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Deflowered: My Life in Pansy Division

3.64  ·  Rating details ·  121 Ratings  ·  23 Reviews
"We're the buttfuckers of rock-and-roll, We want to sock it to your hole!" With these words written in a notebook, Jon Ginoli sets off on a journey of self-discovery and musical passion to become the founding member of Pansy Division, the first out and proud queercore punk rock band to hit the semi-big time. Set against the changing decades of music, we follow the band fro ...more
Paperback, 275 pages
Published March 1st 2009 by Cleis Press
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To me, Pansy Division is one of the great gifts of San Francisco's once eclectic rock scene. Even though much of the 1980's/90's was dominated by the AIDS crisis, there was also a lot of brash, in your face life to counteract all the tragedy. It was a time that many in both the gay and lesbian communities along with younger feminists were recreating sexual politics that was edgy, hot and safe. And, it was the era of Pansy Division.

Over the years I've read quite a few first person rock n' roll bi
Oct 13, 2008 rated it really liked it
This is a wonderfully readable and occasionally dishy account of Jon Ginoli's experiences singing, playing and touring with his groundbreaking gay pop punk band, Pansy Division. One thing I found particularly fun was learning various little cultural mores that Ginoli encountered through his experiences playing abroad; for example, why one shouldn't necessarily expect to give an encore when playing a gig in Italy, or why having a problematic audience member in Germany might be particularly proble ...more
Apr 29, 2009 rated it liked it
Shelves: history
A memoir of the man who started the first gay punk band in the U.S. The book switches between a straight forward narrative, to a diary when on tour with Green Day, with some chapters simply being lists of the inspiration for songs on a particular album. The album focused chapters were probably the least enjoyable part of the book for me, but a die hard Pansy Division fan would probably find them fascinating. My favorite part was the beginning of the book, when the author focused on the divide be ...more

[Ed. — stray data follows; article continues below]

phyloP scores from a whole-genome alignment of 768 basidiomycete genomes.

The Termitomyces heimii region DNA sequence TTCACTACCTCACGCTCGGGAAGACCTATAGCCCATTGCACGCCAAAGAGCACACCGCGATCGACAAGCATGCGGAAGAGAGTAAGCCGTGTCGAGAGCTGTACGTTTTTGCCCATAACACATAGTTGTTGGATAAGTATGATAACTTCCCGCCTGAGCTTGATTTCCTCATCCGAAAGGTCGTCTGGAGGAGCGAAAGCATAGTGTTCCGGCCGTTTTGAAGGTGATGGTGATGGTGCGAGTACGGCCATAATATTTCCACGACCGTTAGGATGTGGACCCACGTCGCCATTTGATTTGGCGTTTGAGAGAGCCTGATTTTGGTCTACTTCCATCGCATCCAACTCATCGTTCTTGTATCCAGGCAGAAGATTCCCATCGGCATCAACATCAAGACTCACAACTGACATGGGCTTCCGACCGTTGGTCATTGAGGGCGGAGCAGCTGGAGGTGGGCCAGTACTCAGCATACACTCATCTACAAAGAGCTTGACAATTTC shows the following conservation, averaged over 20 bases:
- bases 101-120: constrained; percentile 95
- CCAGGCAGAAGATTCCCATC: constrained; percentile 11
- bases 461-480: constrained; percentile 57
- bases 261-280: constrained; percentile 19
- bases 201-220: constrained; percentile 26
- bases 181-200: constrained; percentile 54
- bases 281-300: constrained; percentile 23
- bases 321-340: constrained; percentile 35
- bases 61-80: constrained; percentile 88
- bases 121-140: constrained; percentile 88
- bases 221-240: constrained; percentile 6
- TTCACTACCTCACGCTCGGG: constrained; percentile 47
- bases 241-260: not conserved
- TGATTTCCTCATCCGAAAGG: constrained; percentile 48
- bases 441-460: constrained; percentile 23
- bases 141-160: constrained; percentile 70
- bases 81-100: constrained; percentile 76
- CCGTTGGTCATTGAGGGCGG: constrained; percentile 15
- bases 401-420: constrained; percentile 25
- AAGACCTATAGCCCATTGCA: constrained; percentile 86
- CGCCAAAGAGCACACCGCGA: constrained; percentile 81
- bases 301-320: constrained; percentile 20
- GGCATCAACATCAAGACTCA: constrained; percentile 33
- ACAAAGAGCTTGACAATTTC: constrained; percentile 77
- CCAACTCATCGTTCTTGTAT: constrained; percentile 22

Mark Farley
Jun 23, 2013 rated it it was amazing
I first read about Pansy Division back in the mid nineties. Green Day mentioned how great they were in an interview and I remember Tre Cool wearing one of the band's t-shirts on their MTV Live and Loud special that I religiously watched every day for about a year when it aired in 1995. Of course I had to check this band out. I don't actually think I did until a year later. The album 'Wish I'd Taken Pictures' had come out and I thought it was the most wonderful cover and I actually had no idea ab ...more
Neil McGarry
Oct 24, 2014 rated it it was amazing
A good memoir delivers a sharp writing style, a compelling tell-all story, and a clear theme, and I'm delighted to say Deflowered: My Life in Pansy Division brings them all with a fiery pink vengeance.

For the uninitiated, Pansy Division was a pop-punk band founded by Jon Ginoli that, along with acts like Tribe-8 and Fifth Column, comprised the musical part of the homocore movement of the 1980s and 90s. Ginoli, who never felt at home with "mainstream" gay music, took up with bassist Chris Freeman
Paula Coots
Aug 01, 2014 rated it really liked it
Shelves: gay-themed
If I had known about this band in 1993, I'm sure I would've loved it. In 1993, they were one of the first gay pop/punk bands who were proud and out and funny, too. Green Day took them under their wing right as the single, "Longview" was taking off, so even though the guys in Pansy Division were making $500 a night as their opening act on that tour, at least they got to play Madison Square Garden! And talk about the homophobia they faced! At one of the shows, some jerk off yelled out something to ...more